To Infinity, and Beyond!
White House staff have announced that President Bush will declare a major new space initiative in a speech next week, bootstrapping on the ongoing success of the Mars Spirit mission. The initiative will reportedly include returning to the Moon and making substantial progress on a mission to Mars within ten years. The key issues will be the scope of the initiative, whether the Moon is even an appropriate destination, how President Bush proposes to pay for the initiative.
At a time of escalating budget deficits and job losses, with our military overcommitted and overextended, and with state and local governments increasingly squeezed and scrambling to pay for education, infrastructure, and other programs, the cost of any new space initiative will be a critical factor. With John McCain and other fiscal conservatives already characterizing the President’s current budget as a drunken spending spree, there is a real question as to the feasibility of taking on a major new space initiative. A specific proposal for funding is needed if the space initiative is to be anything more than more spend and don’t tax Republicanism.
As for the scope of the initiative, there are other places to go besides the Moon. There are four potential objectives: the Moon, Mars, L-5, and a space elevator. President Bush is proposing a return to the Moon. Other than a visit to past glory, we need to ask why the Moon? What is there to be gained? What can we achieve? What can we gain?
Mars is certainly the sexiest objective, but also the most difficult and the riskiest. Two-thirds of the remote vehicle missions sent to Mars have failed. That success ratio needs to be dramatically improved before we undertake the risk of a manned mission to Mars. A manned mission would also be far more difficult and expensive than the recent remote missions. First, a manned mission cannot be left on Mars. The mass of fuel, supplies, and other materials required for a return mission would be difficult to send from Earth, and an advance mission of remote supply vehicles may need to be sent to Mars in advance in order to provide the supplies necessary for a return mission. Beyond the engineering challenges, the medical challenges are daunting because we do not yet know how to keep people in space and protect them from the solar radiation for the six months trip to Mars and the return trip.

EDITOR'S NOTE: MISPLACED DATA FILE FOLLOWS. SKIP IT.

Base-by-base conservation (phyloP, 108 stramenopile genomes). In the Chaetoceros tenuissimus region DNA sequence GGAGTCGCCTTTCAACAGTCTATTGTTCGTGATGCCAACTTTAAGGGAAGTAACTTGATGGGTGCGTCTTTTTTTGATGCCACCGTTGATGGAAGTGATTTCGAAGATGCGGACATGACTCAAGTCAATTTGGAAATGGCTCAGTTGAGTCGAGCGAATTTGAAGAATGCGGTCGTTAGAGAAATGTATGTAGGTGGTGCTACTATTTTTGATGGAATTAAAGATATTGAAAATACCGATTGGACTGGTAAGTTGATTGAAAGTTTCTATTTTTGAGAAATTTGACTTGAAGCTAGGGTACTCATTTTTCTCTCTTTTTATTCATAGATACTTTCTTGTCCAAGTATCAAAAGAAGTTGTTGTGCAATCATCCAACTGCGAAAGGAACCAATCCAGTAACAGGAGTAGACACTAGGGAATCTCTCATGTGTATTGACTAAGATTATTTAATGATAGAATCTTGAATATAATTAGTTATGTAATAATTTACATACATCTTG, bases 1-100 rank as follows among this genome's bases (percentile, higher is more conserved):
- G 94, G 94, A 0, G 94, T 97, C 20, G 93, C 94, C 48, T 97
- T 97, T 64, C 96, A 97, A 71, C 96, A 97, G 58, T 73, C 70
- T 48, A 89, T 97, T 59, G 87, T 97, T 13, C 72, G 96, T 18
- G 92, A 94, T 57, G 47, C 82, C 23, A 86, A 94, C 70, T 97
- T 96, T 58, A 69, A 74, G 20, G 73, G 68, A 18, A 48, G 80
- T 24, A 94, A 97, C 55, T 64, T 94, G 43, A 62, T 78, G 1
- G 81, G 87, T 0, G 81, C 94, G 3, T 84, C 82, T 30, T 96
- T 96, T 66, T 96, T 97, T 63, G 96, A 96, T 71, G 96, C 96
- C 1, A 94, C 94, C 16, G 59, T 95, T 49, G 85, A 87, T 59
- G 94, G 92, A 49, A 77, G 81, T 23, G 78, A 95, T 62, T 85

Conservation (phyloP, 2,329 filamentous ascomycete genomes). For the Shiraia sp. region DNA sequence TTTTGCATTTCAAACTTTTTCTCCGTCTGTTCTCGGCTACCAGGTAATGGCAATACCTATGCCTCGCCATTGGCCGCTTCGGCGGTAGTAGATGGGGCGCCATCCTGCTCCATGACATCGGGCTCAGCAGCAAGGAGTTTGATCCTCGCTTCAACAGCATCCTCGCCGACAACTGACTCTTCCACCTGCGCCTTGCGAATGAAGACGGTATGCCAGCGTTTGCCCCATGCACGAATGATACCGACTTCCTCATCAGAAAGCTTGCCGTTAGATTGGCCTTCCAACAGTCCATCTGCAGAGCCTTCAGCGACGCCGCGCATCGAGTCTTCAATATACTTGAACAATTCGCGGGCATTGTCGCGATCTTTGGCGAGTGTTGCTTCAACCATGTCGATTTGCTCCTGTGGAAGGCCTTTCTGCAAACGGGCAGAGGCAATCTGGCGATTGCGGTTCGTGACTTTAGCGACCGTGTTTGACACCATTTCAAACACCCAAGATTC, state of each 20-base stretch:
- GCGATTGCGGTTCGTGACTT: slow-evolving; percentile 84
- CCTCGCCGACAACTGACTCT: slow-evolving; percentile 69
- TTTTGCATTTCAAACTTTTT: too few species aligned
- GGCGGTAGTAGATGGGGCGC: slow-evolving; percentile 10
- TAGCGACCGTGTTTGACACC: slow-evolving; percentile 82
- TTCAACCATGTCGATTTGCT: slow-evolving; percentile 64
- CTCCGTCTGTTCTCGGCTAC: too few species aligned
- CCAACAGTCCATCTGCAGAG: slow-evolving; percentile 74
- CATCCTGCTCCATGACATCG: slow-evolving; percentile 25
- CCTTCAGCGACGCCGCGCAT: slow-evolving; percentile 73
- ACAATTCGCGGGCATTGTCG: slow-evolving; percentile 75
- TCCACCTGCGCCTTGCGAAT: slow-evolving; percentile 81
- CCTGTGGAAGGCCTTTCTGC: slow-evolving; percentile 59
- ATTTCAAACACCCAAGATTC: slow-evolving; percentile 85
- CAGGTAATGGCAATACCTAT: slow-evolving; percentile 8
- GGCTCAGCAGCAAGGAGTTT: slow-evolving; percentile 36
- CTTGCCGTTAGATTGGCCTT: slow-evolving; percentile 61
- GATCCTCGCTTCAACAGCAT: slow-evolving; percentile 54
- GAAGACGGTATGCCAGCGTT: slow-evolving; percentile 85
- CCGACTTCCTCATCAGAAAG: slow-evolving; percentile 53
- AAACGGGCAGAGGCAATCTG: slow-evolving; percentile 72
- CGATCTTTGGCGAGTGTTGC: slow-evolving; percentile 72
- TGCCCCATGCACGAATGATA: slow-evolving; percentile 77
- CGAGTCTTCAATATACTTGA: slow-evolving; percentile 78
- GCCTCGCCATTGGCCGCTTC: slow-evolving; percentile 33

Lagrange Point 5, L-5, is the least sexy of the potential objectives and one of the more practical. L-5 is one of the points between the Earth and the Moon where the gravity of the two bodies is balanced. A space station placed at L-5 would be stable. If we are interested in establishing a permanent presence in space and building the infrastructure for travel to Mars or other points in our solar system, the L-5 is the place to be.
A space elevator might seem like the most far-fetched proposal, but it would be the most practical. One of the greatest challenges in space exploration is escaping Earth’s gravity. A space elevator would greatly reduce the cost of lifting payloads above Earth orbit. Reportedly, engineering and material science have advanced to the point of making a space elevator a feasible near term goal. A space elevator would both benefit existing commercial use of space, encourage other projects, and support a Mars mission.
With the November presidential election accelerating towards us, the political ramifications of President Bush’s space initiative will be crucial. In the election year calculus, a major new space initiative is golden. President Bush can use it to offer a grand vision without having to present specific costs or describe how it will be paid for. Also, it forces the Democratic candidates to respond and presents the chance that they will seem churlish and limited in vision if they question how we might pay for any major new space program and what benefits we might gain. Still, in a time of budget deficits and increasing demands on government at all levels, those questions need to be asked.
One of the things that is most striking about President Bush’s proposed space initiative is how it seems to fit into an overall pattern of remaking the 60s. With U.S. troops already committed into a lengthening war of occupation and now with a new program to put us into a space race with China, it looks as if the Bush administration is attempting to refight the culture wars by replicating the 1960s in this, the first decade of the 21st Century.
We will need to dust off our copies of Whitey on the Moon